France is one of the most economically advanced countries in the world; but since the 1950s it has gone through all the vicissitudes linked to the alternating economic conditions and the post-industrial reconversion of the economy. After the boom of the 1950s and 1960s, linked to a general recovery of the world market and the implementation of development and research plans in numerous production sectors (especially nuclear energy), during which France had managed to to bring a large representation of its products on the international market, the recession of the seventies jeopardized the stability of the national production structure. The difficulties encountered in many foreign markets, the increase in the prices of various raw materials and especially oil, which France lacks, brought to light the distortions accumulated in the years of accelerated development. Industrial production plummeted causing unemployment to rise vertically as the country fell at the mercy of inflationary pressure. The attempt to heal the economy through a radical reduction in public spending and the implementation of rigorous energy savings was accompanied by a marked propensity to limit state interventions in every sector, leaving the economy to the rules of the free market. Everything changed with the rise to power of the Socialists in 1981: almost all the credit companies and the most powerful industrial groups (steel, aeronautics, chemicals, etc.) were nationalized, public investments were strengthened, favor the popular categories with consequent penalization of those with higher income. But the rise of the government Chirac (1986) again reversed the direction of the interventions. The nineties opened with good results as regards the control of inflation but marked a very worrying contraction in production from the point of view of employment, aggravated by chronic political instability that did not allow the adoption of programs to long term. Later, France was preparing to join the European Economic and Monetary Union, but struggled to respect the parameters imposed on member countries, in particular to keep below the threshold of 3% envisaged for the ratio between public deficit and gross domestic product. To intervene on this problem, the government was forced to limit measures against unemployment. The spread of this phenomenon among the young population, the recession underway in some traditionally weak areas (southwestern and Atlantic) and the industrial decline of other areas of the country, the growing precariousness of living conditions in metropolitan suburbs (in particular in the area Parisian), the widening of the economic gap between classes transformed the crisis from economic into social. This heightened tension caused the resumption of xenophobia, in a country that has a low population growth, but it hosts about 4 million immigrants (mostly non-EU: North Africans, Turks, Slavs), and a growing socio-economic conflict. To start the recovery, governments have focused on productive reconversion, guiding the process of industry downsizing and articulation of services, especially in the advanced tertiary sector. In this regard, an important role is played by the aménagement du territoire (territorial planning), according to which the classic contrast between Paris and the “French desert” is replaced by a strategy in which international networks continue to privilege the Parisian metropolitan area, but regional development is no longer based on the decentralization of “mature” segments from the old industrial concentration areas of the NE, but on the diffusion of local production systems. See smber for agriculture of France.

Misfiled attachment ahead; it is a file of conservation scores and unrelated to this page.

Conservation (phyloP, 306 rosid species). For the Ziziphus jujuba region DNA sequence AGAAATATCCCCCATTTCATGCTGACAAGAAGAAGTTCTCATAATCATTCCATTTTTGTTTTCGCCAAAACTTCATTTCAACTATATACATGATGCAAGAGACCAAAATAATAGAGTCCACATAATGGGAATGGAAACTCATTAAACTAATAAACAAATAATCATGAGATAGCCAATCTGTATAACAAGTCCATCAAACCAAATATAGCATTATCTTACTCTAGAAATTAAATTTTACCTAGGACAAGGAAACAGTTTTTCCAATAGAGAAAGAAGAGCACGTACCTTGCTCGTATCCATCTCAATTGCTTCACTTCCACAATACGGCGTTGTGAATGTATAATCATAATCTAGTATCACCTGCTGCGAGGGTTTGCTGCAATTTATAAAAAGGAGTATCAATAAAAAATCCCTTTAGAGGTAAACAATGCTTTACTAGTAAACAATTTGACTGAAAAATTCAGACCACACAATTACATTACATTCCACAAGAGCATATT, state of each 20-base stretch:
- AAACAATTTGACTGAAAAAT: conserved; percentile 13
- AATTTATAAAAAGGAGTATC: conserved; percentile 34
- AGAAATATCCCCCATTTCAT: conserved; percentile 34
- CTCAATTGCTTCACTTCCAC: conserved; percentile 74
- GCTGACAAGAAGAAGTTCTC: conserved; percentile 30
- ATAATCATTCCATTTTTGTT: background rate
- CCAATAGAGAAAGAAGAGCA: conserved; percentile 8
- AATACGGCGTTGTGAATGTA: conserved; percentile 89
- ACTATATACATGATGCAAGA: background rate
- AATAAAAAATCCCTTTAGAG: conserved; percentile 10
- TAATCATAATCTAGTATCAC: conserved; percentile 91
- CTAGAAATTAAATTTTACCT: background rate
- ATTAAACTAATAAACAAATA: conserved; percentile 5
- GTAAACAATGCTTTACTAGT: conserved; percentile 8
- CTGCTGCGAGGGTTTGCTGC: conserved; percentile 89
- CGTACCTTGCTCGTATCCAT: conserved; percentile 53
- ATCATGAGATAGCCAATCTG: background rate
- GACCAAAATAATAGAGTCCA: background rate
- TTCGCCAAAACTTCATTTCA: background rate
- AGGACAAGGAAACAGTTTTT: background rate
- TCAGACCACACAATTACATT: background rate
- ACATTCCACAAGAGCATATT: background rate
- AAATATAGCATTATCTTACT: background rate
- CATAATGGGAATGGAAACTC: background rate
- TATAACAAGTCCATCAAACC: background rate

In the western regions, for example, endogenous entrepreneurial initiatives are emerging which, from the traditional textile, food, leather and wood sectors, are turning to the more advanced ones of mechanics and electronics; as well as, in the south-eastern regions, the plastics sector, with a dense network of very small companies, or high-tech watchmaking, moving from pre-existing artisanal products. In the Midi, on the other hand, local systems of innovation, research and development, called technòpoles, based on the Californian model have established themselves: the best known and most peculiar is represented by Sophia Antipolis, near Nice, but others are located in the main nodes of the southern urban network (Toulouse, Montpellier, Grenoble) or in other regions (in Lille, Nancy, Rennes etc.), contributing to the reconversion of obsolete production areas. As regards the most innovative sectors, France has made significant investments in the field of large-scale distribution, new technologies (optical fibers, microelectronics components), as well as favoring the concentrations and privatizations of the more developed sectors or traditionally controlled by the state. (France Telecom, Air France, Renault, Leclerc). In the interlocutory phase that characterized the international market in the period following 11 September 2001 (exacerbated for the countries of the EU area by the difficulties of the transition to the single currency), France recorded very low levels of economic growth. In 2008, GDP stood at US $ 2,865,737 million (split between 2% of the primary sector, 20.4% of the secondary sector, 77.6% of the tertiary sector). The loss of international competitiveness reported by the IMD index is also significant, according to which France would have gone from 8th place in 2003 to 12th in 2004. In 2018, GDP stood at US $ 2,775,252 million.